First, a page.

Monday, August 16, 2010

Settee Cushions

Now that we had the bunk foam cut and test fit I started pondering what we would do for the back rests.
On my previous small vessels some had one piece bunk cushions and some had a two piece arrangement making it easier to access the lockers below. I quickly learned that the two piece was uncomfortable too sleep on and I much preferred a single bunk cushion. When lying on my back in the bunk the backrest cushion was in the way narrowing the width of the bunk just enough to be very annoying. I used to toss the backrest cushion into the V-berth at bed-time to give a little extra room on the bunk.
So I decided on this vessel I would keep the bunk cushion as one piece and make the backrest cushion a partial that would leave the lower section open and provide a little more width for sleeping.
The drawback to a long bunk cushion is it flops around when trying to move it or gain access to the lockers below it. A good way to solve the problem is to mount the cushion to a thin sheet of plywood.
It makes it far easier to move around and when the cushion is lifted to gain access below, it acts like a locker lid and "hinges" up nicely and takes little effort to hold it there while digging in the locker.
The bunk cushion was laid on a quarter inch thick sheet of plywood and the outline drawn onto the wood.
The wood was trimmed a half inch on all sides to allow for the wrapping of the upholstery.
The foam was then glued to the plywood with contact cement.  Half inch thick low density foam with a scrim was rolled out onto the work table and the cushion was inverted onto it so the plywood bottom was now on top.The foam was pulled up over the sides and stapled down to the plywood. It was then carried aboard and test for fit. The fit was good so we rolled out the vinyl and repeated the process.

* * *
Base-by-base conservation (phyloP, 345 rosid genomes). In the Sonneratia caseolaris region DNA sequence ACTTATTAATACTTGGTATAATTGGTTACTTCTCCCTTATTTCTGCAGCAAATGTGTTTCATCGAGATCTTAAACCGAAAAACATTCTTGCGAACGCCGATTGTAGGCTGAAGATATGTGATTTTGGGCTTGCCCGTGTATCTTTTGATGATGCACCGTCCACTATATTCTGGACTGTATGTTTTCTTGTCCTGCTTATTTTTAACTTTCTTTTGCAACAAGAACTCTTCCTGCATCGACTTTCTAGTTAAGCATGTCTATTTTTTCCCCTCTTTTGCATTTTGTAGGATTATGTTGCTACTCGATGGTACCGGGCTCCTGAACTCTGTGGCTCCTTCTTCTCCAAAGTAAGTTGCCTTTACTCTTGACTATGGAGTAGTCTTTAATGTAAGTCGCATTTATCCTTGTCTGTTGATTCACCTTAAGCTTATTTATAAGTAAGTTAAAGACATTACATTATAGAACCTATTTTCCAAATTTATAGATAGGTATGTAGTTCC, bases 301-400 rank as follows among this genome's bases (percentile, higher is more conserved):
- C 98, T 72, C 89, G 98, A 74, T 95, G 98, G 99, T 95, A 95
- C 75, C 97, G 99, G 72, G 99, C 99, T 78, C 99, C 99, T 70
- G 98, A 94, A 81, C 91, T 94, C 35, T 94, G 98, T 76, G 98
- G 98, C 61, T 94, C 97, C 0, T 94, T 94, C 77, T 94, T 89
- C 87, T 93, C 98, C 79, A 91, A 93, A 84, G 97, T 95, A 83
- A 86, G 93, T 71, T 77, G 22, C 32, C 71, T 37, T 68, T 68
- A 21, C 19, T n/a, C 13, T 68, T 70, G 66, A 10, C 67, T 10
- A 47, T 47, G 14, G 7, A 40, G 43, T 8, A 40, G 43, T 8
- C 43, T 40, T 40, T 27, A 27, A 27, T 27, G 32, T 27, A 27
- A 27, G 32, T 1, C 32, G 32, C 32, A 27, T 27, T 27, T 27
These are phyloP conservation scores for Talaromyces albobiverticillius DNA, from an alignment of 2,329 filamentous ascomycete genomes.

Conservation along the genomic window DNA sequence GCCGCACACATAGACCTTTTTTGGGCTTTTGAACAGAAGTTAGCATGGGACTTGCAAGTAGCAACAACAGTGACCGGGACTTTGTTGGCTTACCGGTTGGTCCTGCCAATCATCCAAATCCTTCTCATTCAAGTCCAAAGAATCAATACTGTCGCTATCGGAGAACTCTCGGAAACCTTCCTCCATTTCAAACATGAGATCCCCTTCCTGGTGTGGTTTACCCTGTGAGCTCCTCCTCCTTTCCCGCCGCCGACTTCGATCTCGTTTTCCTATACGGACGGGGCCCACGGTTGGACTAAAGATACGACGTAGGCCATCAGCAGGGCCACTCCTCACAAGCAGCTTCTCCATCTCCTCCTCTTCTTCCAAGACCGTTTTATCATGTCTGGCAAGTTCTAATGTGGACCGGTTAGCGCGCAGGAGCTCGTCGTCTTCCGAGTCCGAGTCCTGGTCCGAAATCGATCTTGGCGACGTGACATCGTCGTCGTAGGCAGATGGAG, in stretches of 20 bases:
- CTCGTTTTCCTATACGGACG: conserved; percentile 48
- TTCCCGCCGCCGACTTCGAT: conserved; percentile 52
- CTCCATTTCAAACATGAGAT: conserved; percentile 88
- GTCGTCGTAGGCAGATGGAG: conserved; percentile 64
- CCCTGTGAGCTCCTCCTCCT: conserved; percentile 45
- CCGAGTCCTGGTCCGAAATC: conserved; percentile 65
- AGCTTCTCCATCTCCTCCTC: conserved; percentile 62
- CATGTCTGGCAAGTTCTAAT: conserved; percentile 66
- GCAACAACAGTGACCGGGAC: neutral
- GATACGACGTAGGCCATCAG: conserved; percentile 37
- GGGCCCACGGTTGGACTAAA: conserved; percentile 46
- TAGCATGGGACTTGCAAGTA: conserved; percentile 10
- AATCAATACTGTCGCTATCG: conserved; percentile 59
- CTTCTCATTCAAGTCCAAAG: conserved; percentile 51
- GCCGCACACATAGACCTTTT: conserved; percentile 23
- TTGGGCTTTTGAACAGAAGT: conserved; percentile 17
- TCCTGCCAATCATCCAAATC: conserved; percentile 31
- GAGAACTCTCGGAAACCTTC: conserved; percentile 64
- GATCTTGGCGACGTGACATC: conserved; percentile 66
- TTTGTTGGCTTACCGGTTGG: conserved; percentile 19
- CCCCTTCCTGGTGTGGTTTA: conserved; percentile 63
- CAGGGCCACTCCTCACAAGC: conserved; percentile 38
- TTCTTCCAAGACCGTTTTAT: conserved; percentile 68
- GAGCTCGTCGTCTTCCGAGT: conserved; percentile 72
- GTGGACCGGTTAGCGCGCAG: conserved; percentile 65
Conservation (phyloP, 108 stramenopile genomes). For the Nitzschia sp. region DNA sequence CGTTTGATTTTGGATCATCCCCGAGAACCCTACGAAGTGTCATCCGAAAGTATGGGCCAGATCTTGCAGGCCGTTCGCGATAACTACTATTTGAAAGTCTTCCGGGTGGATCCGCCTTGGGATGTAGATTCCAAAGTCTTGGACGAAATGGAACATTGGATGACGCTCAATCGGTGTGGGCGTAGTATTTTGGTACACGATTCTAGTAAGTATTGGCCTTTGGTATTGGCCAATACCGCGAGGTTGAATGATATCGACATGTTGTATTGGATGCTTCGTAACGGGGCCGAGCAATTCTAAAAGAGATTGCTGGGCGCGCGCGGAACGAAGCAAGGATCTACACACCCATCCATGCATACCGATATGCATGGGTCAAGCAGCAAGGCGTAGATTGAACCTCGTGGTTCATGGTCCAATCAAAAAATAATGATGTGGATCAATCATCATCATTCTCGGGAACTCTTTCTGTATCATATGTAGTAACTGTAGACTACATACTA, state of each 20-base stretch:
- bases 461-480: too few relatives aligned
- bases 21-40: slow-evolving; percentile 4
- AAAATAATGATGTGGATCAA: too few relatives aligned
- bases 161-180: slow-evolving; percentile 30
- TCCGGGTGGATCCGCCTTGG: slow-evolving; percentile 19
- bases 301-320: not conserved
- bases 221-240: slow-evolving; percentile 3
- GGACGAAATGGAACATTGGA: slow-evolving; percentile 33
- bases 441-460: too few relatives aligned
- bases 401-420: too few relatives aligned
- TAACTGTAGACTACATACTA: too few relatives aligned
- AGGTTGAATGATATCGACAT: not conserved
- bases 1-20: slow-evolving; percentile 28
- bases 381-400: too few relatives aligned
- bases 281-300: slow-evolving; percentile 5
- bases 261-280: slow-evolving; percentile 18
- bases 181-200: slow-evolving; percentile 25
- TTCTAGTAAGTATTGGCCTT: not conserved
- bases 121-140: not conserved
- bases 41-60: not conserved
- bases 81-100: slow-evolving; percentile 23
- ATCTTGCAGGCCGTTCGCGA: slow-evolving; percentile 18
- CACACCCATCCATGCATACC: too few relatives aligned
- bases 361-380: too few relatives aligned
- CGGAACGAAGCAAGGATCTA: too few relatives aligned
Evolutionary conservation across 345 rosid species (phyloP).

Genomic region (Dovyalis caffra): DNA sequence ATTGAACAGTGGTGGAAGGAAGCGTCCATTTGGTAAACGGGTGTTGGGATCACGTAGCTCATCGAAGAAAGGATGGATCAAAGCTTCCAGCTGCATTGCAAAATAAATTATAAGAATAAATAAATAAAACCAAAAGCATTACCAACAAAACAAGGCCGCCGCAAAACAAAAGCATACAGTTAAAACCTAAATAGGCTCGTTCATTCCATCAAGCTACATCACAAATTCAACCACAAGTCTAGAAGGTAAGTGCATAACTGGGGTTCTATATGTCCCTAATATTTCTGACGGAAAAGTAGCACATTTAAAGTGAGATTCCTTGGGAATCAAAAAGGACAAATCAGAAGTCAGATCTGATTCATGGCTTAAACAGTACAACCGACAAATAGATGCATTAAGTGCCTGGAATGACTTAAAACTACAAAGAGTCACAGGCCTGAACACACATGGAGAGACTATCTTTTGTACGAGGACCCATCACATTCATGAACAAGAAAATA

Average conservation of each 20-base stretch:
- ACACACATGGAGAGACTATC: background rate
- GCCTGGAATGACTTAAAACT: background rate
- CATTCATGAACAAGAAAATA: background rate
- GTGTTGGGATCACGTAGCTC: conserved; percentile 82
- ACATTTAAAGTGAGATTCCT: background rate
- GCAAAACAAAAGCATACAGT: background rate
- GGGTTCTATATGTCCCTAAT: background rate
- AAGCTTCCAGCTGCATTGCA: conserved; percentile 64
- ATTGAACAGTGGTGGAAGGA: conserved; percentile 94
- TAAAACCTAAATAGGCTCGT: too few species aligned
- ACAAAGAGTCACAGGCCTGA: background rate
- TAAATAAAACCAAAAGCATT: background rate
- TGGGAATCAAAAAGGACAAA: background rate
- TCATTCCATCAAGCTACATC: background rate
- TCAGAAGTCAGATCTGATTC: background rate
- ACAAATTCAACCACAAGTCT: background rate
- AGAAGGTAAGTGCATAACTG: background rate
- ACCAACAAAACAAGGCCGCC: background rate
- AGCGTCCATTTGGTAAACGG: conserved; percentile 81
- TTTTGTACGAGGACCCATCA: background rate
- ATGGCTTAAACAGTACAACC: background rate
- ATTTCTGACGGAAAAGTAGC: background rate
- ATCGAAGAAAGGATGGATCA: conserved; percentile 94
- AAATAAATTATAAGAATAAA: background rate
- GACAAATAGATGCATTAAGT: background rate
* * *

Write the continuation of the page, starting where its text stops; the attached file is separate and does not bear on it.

The backrest was done in a similar manner but we used two inch medium density foam to start with. We ran the edges through the band-saw with the table set at a forty-five degree angle to give a nice bevel on all sides. Quarter inch foam was glued onto the face of the cushion keeping it back two inches from the  sides. This helped form the gentle radius shape. Then the half inch thick foam was laid out and the cushion was finished in the same manner as the bunk cushion. The finished back-rest was secured to the settee with strips of Velcro.
Jessie and I started in the afternoon and was later joined by Jared and Kyle. Once we got started we wouldn't stop! We all wanted to see the end results before calling it a night.
As the evening wore on Jared broke away from the production line to whip us up a fantastic meal. Hes an amazing cook and before too long he laid out a feast of tempura yams and zucchini complete with dipping sauce, and chicken katsu served on a bed of rice with a lovely lemongrass, coconut curry sauce over it.
The feat was impressive considering he did it all on a one burner hotplate and a small deep fryer.
After the meal we completed the job and installed the cushions. They fit well and everyone had big smiles as we congratulated one was two am, and a major milestone was behind us!
Thank you guys! Thank you very, very, much! It was a tremendous success and a wonderful evening.

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